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    @twosheds - That's a very good point. – T.E.D. Jul 20 '15 at 15:10
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In an article in McClure's in 1898, Charles Dana writes that in 1864, when he was an Assistant Secretary of War, he had with President Lincoln a week before the Nevada bill vote, in which Lincoln was anxious about the 1864 passage of the Nevada enabling act because one more yea vote might carry the Amendment vote in the House. What Dana wrote was "Here [said Lincoln] is the alternative: that we carry this [Nevada statehood] vote, or be compelled to raise another million, and I don't know how many more men, and fight no one knows how long. It is a question of three votes [in the House] or new armies." Dana knew the men in question, and got the three votes (Dana notes that two were from N.Y. and one from N.J.) with promises of patronage appointments after the session's end, which--after the assassination--President Johnson did not honor. A study of the seven Democrats from New York who voted for the amendment make it reasonable to believe the two Dana then spoke with were Anson Herrick and John Ganson.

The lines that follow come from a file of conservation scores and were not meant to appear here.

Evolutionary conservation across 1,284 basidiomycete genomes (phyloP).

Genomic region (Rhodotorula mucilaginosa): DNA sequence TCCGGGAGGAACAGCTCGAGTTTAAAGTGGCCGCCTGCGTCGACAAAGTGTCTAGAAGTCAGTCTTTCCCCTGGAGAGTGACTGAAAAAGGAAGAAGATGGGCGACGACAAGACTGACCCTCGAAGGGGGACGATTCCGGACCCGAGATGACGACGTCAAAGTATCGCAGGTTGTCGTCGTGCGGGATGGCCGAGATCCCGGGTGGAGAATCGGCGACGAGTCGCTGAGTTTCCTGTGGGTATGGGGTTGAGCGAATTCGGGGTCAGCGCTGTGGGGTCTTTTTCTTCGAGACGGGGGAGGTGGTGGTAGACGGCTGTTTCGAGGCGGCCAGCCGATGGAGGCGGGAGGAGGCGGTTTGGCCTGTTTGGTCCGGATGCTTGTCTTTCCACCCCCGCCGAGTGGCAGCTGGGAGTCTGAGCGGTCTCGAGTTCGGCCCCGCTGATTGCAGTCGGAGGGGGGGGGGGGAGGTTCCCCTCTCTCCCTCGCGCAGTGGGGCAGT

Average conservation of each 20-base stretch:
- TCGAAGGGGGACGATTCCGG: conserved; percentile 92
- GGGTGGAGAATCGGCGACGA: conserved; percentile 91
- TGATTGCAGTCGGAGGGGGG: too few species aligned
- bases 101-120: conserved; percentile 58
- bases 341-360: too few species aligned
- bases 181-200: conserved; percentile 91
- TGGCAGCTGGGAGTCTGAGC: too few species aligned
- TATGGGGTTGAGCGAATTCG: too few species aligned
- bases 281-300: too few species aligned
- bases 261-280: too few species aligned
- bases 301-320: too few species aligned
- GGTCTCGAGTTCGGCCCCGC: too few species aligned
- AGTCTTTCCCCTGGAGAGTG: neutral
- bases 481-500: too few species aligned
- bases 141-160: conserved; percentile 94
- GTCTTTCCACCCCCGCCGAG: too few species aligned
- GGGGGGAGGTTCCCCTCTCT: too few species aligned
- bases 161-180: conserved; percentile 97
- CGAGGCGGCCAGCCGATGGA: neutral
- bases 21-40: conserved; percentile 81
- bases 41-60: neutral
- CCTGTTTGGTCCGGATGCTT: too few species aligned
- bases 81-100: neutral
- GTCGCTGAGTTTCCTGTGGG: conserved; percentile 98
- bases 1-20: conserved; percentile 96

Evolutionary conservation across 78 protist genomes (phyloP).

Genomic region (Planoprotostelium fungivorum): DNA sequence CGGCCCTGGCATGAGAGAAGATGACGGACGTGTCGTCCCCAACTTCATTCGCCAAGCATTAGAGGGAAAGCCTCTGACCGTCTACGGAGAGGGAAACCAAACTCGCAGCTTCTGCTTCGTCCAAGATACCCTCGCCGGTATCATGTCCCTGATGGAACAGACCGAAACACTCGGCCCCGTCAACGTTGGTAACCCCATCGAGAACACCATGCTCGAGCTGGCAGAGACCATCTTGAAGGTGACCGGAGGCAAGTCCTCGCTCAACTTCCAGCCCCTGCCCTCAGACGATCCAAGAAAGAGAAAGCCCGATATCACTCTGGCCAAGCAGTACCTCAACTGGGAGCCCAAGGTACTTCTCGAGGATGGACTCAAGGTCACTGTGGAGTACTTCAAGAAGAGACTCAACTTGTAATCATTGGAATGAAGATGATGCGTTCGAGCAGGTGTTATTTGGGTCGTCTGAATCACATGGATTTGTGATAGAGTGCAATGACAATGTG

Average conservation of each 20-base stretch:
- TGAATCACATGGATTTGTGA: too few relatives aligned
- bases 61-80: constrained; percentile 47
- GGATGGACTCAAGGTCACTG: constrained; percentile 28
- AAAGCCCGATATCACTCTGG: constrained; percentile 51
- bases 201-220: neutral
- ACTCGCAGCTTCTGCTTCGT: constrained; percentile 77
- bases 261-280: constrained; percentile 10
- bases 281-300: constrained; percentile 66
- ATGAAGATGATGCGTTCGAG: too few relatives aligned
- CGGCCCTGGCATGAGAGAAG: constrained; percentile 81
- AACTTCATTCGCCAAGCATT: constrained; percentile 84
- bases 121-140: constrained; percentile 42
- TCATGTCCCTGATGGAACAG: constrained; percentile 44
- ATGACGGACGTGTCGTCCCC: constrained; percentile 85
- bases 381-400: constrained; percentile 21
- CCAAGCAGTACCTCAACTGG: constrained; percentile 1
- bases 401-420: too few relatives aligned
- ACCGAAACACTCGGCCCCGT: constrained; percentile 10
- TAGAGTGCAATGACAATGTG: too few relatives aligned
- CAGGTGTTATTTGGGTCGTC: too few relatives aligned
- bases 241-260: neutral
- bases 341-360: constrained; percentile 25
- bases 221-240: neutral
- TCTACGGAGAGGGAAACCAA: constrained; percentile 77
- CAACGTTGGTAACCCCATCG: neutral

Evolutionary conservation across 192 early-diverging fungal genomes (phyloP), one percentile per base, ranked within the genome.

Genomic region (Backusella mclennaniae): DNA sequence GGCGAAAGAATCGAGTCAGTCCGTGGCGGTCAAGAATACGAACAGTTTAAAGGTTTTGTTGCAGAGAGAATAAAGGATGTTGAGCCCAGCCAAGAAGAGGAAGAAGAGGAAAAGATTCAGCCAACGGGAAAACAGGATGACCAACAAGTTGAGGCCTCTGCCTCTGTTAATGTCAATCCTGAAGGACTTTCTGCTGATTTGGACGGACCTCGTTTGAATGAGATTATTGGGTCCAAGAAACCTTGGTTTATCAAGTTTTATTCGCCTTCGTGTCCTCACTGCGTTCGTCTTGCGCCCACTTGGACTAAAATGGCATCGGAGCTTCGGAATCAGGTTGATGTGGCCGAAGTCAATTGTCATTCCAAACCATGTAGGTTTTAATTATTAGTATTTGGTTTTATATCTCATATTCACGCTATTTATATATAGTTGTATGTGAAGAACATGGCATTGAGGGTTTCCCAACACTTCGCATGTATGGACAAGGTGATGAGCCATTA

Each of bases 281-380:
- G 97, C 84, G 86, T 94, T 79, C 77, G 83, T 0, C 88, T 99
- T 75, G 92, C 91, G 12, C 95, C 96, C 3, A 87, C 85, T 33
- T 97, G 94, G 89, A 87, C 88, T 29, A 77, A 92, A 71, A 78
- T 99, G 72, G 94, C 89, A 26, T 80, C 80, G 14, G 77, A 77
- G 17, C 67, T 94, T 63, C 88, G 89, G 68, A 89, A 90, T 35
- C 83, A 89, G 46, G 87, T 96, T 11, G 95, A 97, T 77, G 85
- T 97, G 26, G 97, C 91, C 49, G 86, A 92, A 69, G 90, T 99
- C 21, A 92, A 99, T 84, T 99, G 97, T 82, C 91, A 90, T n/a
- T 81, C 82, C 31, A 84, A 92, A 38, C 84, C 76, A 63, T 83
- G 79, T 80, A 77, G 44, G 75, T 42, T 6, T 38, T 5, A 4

• This is cool, Robert. Thank you. Do you have any references or links for that article? – ohspite Aug 21 '16 at 3:12